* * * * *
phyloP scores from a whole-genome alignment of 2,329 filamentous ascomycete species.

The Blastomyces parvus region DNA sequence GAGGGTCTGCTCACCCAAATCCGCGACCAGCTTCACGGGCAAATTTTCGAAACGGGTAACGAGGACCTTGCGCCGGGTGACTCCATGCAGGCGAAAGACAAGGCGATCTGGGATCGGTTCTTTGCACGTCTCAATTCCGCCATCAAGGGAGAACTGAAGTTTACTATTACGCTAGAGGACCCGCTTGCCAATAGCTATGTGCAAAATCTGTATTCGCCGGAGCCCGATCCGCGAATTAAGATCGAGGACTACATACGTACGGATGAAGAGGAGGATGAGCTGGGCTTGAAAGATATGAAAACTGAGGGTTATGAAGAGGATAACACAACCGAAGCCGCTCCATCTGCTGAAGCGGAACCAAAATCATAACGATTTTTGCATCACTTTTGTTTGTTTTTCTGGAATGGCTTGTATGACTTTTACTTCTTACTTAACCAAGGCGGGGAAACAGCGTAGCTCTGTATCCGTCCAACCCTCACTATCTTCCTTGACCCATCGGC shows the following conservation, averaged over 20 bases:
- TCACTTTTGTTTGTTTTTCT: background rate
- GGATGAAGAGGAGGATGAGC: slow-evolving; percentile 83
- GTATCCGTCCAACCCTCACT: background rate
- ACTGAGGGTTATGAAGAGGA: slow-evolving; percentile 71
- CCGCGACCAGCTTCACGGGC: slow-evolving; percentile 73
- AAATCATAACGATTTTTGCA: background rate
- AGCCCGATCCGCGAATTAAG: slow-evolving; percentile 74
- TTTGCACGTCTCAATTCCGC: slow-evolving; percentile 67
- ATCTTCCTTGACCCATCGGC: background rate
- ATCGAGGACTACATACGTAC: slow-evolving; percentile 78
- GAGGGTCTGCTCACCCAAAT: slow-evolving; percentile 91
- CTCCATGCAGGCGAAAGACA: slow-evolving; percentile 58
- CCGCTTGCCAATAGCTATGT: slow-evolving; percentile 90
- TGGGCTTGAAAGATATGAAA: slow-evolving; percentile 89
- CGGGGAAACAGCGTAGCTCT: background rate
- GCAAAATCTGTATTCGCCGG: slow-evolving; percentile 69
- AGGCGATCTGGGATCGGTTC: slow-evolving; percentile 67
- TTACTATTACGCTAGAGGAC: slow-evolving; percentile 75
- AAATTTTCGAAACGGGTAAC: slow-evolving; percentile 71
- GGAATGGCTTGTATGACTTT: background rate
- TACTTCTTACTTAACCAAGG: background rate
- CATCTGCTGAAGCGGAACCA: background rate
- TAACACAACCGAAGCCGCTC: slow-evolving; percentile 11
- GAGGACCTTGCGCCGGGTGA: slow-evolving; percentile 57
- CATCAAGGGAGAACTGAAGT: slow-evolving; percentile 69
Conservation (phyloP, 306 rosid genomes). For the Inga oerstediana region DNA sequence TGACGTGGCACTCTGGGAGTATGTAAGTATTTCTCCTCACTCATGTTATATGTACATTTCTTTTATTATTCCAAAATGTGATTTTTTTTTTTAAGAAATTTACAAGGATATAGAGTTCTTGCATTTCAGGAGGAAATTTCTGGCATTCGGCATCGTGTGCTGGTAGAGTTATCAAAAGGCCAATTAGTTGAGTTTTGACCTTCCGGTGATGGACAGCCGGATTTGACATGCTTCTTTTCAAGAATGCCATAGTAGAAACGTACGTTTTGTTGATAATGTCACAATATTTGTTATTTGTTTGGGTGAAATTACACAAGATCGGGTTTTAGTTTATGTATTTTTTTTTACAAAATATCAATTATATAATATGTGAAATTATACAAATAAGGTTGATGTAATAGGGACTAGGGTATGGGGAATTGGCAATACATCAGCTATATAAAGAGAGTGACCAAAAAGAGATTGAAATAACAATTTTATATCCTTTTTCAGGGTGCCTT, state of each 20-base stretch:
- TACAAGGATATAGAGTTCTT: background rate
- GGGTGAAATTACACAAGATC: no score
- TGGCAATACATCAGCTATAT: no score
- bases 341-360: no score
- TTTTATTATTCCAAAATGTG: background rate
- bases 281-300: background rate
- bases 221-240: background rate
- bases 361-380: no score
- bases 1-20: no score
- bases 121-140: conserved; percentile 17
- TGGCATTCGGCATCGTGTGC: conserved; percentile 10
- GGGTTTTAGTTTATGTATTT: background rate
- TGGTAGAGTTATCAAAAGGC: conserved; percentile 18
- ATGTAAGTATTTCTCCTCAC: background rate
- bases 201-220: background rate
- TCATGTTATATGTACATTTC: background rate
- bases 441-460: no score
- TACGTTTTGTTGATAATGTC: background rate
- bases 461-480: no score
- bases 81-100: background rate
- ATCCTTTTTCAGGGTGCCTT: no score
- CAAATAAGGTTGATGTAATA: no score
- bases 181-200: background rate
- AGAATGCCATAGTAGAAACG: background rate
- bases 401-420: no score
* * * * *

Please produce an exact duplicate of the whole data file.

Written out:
phyloP scores from a whole-genome alignment of 2,329 filamentous ascomycete species.

The Blastomyces parvus region DNA sequence GAGGGTCTGCTCACCCAAATCCGCGACCAGCTTCACGGGCAAATTTTCGAAACGGGTAACGAGGACCTTGCGCCGGGTGACTCCATGCAGGCGAAAGACAAGGCGATCTGGGATCGGTTCTTTGCACGTCTCAATTCCGCCATCAAGGGAGAACTGAAGTTTACTATTACGCTAGAGGACCCGCTTGCCAATAGCTATGTGCAAAATCTGTATTCGCCGGAGCCCGATCCGCGAATTAAGATCGAGGACTACATACGTACGGATGAAGAGGAGGATGAGCTGGGCTTGAAAGATATGAAAACTGAGGGTTATGAAGAGGATAACACAACCGAAGCCGCTCCATCTGCTGAAGCGGAACCAAAATCATAACGATTTTTGCATCACTTTTGTTTGTTTTTCTGGAATGGCTTGTATGACTTTTACTTCTTACTTAACCAAGGCGGGGAAACAGCGTAGCTCTGTATCCGTCCAACCCTCACTATCTTCCTTGACCCATCGGC shows the following conservation, averaged over 20 bases:
- TCACTTTTGTTTGTTTTTCT: background rate
- GGATGAAGAGGAGGATGAGC: slow-evolving; percentile 83
- GTATCCGTCCAACCCTCACT: background rate
- ACTGAGGGTTATGAAGAGGA: slow-evolving; percentile 71
- CCGCGACCAGCTTCACGGGC: slow-evolving; percentile 73
- AAATCATAACGATTTTTGCA: background rate
- AGCCCGATCCGCGAATTAAG: slow-evolving; percentile 74
- TTTGCACGTCTCAATTCCGC: slow-evolving; percentile 67
- ATCTTCCTTGACCCATCGGC: background rate
- ATCGAGGACTACATACGTAC: slow-evolving; percentile 78
- GAGGGTCTGCTCACCCAAAT: slow-evolving; percentile 91
- CTCCATGCAGGCGAAAGACA: slow-evolving; percentile 58
- CCGCTTGCCAATAGCTATGT: slow-evolving; percentile 90
- TGGGCTTGAAAGATATGAAA: slow-evolving; percentile 89
- CGGGGAAACAGCGTAGCTCT: background rate
- GCAAAATCTGTATTCGCCGG: slow-evolving; percentile 69
- AGGCGATCTGGGATCGGTTC: slow-evolving; percentile 67
- TTACTATTACGCTAGAGGAC: slow-evolving; percentile 75
- AAATTTTCGAAACGGGTAAC: slow-evolving; percentile 71
- GGAATGGCTTGTATGACTTT: background rate
- TACTTCTTACTTAACCAAGG: background rate
- CATCTGCTGAAGCGGAACCA: background rate
- TAACACAACCGAAGCCGCTC: slow-evolving; percentile 11
- GAGGACCTTGCGCCGGGTGA: slow-evolving; percentile 57
- CATCAAGGGAGAACTGAAGT: slow-evolving; percentile 69
Conservation (phyloP, 306 rosid genomes). For the Inga oerstediana region DNA sequence TGACGTGGCACTCTGGGAGTATGTAAGTATTTCTCCTCACTCATGTTATATGTACATTTCTTTTATTATTCCAAAATGTGATTTTTTTTTTTAAGAAATTTACAAGGATATAGAGTTCTTGCATTTCAGGAGGAAATTTCTGGCATTCGGCATCGTGTGCTGGTAGAGTTATCAAAAGGCCAATTAGTTGAGTTTTGACCTTCCGGTGATGGACAGCCGGATTTGACATGCTTCTTTTCAAGAATGCCATAGTAGAAACGTACGTTTTGTTGATAATGTCACAATATTTGTTATTTGTTTGGGTGAAATTACACAAGATCGGGTTTTAGTTTATGTATTTTTTTTTACAAAATATCAATTATATAATATGTGAAATTATACAAATAAGGTTGATGTAATAGGGACTAGGGTATGGGGAATTGGCAATACATCAGCTATATAAAGAGAGTGACCAAAAAGAGATTGAAATAACAATTTTATATCCTTTTTCAGGGTGCCTT, state of each 20-base stretch:
- TACAAGGATATAGAGTTCTT: background rate
- GGGTGAAATTACACAAGATC: no score
- TGGCAATACATCAGCTATAT: no score
- bases 341-360: no score
- TTTTATTATTCCAAAATGTG: background rate
- bases 281-300: background rate
- bases 221-240: background rate
- bases 361-380: no score
- bases 1-20: no score
- bases 121-140: conserved; percentile 17
- TGGCATTCGGCATCGTGTGC: conserved; percentile 10
- GGGTTTTAGTTTATGTATTT: background rate
- TGGTAGAGTTATCAAAAGGC: conserved; percentile 18
- ATGTAAGTATTTCTCCTCAC: background rate
- bases 201-220: background rate
- TCATGTTATATGTACATTTC: background rate
- bases 441-460: no score
- TACGTTTTGTTGATAATGTC: background rate
- bases 461-480: no score
- bases 81-100: background rate
- ATCCTTTTTCAGGGTGCCTT: no score
- CAAATAAGGTTGATGTAATA: no score
- bases 181-200: background rate
- AGAATGCCATAGTAGAAACG: background rate
- bases 401-420: no score